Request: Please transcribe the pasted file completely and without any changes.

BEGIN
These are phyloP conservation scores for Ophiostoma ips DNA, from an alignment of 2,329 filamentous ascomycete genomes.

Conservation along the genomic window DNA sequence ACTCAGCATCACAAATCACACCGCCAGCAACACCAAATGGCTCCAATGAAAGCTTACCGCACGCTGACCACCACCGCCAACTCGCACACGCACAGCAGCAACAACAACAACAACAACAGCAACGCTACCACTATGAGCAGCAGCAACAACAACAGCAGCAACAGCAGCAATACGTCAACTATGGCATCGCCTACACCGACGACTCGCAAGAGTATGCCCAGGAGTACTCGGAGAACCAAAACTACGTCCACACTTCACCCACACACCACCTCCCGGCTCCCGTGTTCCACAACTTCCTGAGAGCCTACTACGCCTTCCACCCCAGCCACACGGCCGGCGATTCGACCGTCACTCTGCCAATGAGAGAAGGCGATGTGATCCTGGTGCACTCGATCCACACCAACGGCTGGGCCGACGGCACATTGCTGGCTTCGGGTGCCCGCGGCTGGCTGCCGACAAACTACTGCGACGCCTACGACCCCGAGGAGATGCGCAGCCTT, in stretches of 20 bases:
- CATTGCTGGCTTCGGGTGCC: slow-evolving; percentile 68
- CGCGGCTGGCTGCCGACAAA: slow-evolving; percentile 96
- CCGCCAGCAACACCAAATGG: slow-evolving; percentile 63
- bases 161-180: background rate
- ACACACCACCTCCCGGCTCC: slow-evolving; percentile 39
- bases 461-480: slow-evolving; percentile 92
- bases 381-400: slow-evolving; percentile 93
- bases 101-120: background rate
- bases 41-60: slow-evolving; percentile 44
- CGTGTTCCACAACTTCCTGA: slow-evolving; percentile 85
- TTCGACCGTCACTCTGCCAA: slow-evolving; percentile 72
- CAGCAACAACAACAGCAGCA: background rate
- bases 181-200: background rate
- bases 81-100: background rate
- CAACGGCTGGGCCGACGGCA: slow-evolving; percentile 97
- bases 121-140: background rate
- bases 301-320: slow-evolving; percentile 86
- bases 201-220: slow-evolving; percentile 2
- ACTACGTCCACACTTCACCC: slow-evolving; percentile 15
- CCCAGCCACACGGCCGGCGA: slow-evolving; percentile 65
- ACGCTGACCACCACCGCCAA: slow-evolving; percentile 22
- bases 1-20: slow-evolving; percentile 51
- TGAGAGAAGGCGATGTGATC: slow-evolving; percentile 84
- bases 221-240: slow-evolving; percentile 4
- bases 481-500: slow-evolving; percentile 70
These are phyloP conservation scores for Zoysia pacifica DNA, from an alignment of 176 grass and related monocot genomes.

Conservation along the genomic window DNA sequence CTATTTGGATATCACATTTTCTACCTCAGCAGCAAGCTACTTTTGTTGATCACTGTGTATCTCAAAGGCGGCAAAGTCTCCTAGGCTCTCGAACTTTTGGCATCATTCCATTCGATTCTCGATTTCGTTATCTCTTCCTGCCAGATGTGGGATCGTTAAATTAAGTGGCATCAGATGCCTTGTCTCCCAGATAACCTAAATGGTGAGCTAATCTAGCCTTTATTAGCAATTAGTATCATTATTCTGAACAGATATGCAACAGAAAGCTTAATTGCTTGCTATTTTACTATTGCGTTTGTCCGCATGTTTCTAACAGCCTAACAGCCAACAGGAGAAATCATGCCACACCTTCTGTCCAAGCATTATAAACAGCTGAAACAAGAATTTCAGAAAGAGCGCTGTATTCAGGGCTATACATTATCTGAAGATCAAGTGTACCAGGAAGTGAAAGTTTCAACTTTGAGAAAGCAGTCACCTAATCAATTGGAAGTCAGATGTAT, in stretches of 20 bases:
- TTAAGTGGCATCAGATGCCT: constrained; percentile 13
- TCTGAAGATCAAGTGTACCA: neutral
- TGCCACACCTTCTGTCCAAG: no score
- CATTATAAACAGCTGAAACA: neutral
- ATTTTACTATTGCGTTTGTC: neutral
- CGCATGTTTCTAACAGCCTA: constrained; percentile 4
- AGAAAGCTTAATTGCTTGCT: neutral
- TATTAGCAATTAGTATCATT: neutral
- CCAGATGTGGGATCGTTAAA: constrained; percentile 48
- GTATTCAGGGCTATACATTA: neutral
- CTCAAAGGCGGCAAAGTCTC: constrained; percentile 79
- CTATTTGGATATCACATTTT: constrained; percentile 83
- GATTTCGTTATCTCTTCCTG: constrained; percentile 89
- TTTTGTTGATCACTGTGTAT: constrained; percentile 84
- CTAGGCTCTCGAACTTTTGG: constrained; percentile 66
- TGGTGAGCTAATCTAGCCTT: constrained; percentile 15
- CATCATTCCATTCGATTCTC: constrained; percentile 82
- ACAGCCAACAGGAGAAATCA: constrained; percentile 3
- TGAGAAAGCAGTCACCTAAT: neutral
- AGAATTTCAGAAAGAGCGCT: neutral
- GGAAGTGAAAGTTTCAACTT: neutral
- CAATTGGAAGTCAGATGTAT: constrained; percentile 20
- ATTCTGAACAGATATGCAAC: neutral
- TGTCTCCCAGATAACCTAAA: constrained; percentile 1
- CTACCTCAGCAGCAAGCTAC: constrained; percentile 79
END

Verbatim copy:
These are phyloP conservation scores for Ophiostoma ips DNA, from an alignment of 2,329 filamentous ascomycete genomes.

Conservation along the genomic window DNA sequence ACTCAGCATCACAAATCACACCGCCAGCAACACCAAATGGCTCCAATGAAAGCTTACCGCACGCTGACCACCACCGCCAACTCGCACACGCACAGCAGCAACAACAACAACAACAACAGCAACGCTACCACTATGAGCAGCAGCAACAACAACAGCAGCAACAGCAGCAATACGTCAACTATGGCATCGCCTACACCGACGACTCGCAAGAGTATGCCCAGGAGTACTCGGAGAACCAAAACTACGTCCACACTTCACCCACACACCACCTCCCGGCTCCCGTGTTCCACAACTTCCTGAGAGCCTACTACGCCTTCCACCCCAGCCACACGGCCGGCGATTCGACCGTCACTCTGCCAATGAGAGAAGGCGATGTGATCCTGGTGCACTCGATCCACACCAACGGCTGGGCCGACGGCACATTGCTGGCTTCGGGTGCCCGCGGCTGGCTGCCGACAAACTACTGCGACGCCTACGACCCCGAGGAGATGCGCAGCCTT, in stretches of 20 bases:
- CATTGCTGGCTTCGGGTGCC: slow-evolving; percentile 68
- CGCGGCTGGCTGCCGACAAA: slow-evolving; percentile 96
- CCGCCAGCAACACCAAATGG: slow-evolving; percentile 63
- bases 161-180: background rate
- ACACACCACCTCCCGGCTCC: slow-evolving; percentile 39
- bases 461-480: slow-evolving; percentile 92
- bases 381-400: slow-evolving; percentile 93
- bases 101-120: background rate
- bases 41-60: slow-evolving; percentile 44
- CGTGTTCCACAACTTCCTGA: slow-evolving; percentile 85
- TTCGACCGTCACTCTGCCAA: slow-evolving; percentile 72
- CAGCAACAACAACAGCAGCA: background rate
- bases 181-200: background rate
- bases 81-100: background rate
- CAACGGCTGGGCCGACGGCA: slow-evolving; percentile 97
- bases 121-140: background rate
- bases 301-320: slow-evolving; percentile 86
- bases 201-220: slow-evolving; percentile 2
- ACTACGTCCACACTTCACCC: slow-evolving; percentile 15
- CCCAGCCACACGGCCGGCGA: slow-evolving; percentile 65
- ACGCTGACCACCACCGCCAA: slow-evolving; percentile 22
- bases 1-20: slow-evolving; percentile 51
- TGAGAGAAGGCGATGTGATC: slow-evolving; percentile 84
- bases 221-240: slow-evolving; percentile 4
- bases 481-500: slow-evolving; percentile 70
These are phyloP conservation scores for Zoysia pacifica DNA, from an alignment of 176 grass and related monocot genomes.

Conservation along the genomic window DNA sequence CTATTTGGATATCACATTTTCTACCTCAGCAGCAAGCTACTTTTGTTGATCACTGTGTATCTCAAAGGCGGCAAAGTCTCCTAGGCTCTCGAACTTTTGGCATCATTCCATTCGATTCTCGATTTCGTTATCTCTTCCTGCCAGATGTGGGATCGTTAAATTAAGTGGCATCAGATGCCTTGTCTCCCAGATAACCTAAATGGTGAGCTAATCTAGCCTTTATTAGCAATTAGTATCATTATTCTGAACAGATATGCAACAGAAAGCTTAATTGCTTGCTATTTTACTATTGCGTTTGTCCGCATGTTTCTAACAGCCTAACAGCCAACAGGAGAAATCATGCCACACCTTCTGTCCAAGCATTATAAACAGCTGAAACAAGAATTTCAGAAAGAGCGCTGTATTCAGGGCTATACATTATCTGAAGATCAAGTGTACCAGGAAGTGAAAGTTTCAACTTTGAGAAAGCAGTCACCTAATCAATTGGAAGTCAGATGTAT, in stretches of 20 bases:
- TTAAGTGGCATCAGATGCCT: constrained; percentile 13
- TCTGAAGATCAAGTGTACCA: neutral
- TGCCACACCTTCTGTCCAAG: no score
- CATTATAAACAGCTGAAACA: neutral
- ATTTTACTATTGCGTTTGTC: neutral
- CGCATGTTTCTAACAGCCTA: constrained; percentile 4
- AGAAAGCTTAATTGCTTGCT: neutral
- TATTAGCAATTAGTATCATT: neutral
- CCAGATGTGGGATCGTTAAA: constrained; percentile 48
- GTATTCAGGGCTATACATTA: neutral
- CTCAAAGGCGGCAAAGTCTC: constrained; percentile 79
- CTATTTGGATATCACATTTT: constrained; percentile 83
- GATTTCGTTATCTCTTCCTG: constrained; percentile 89
- TTTTGTTGATCACTGTGTAT: constrained; percentile 84
- CTAGGCTCTCGAACTTTTGG: constrained; percentile 66
- TGGTGAGCTAATCTAGCCTT: constrained; percentile 15
- CATCATTCCATTCGATTCTC: constrained; percentile 82
- ACAGCCAACAGGAGAAATCA: constrained; percentile 3
- TGAGAAAGCAGTCACCTAAT: neutral
- AGAATTTCAGAAAGAGCGCT: neutral
- GGAAGTGAAAGTTTCAACTT: neutral
- CAATTGGAAGTCAGATGTAT: constrained; percentile 20
- ATTCTGAACAGATATGCAAC: neutral
- TGTCTCCCAGATAACCTAAA: constrained; percentile 1
- CTACCTCAGCAGCAAGCTAC: constrained; percentile 79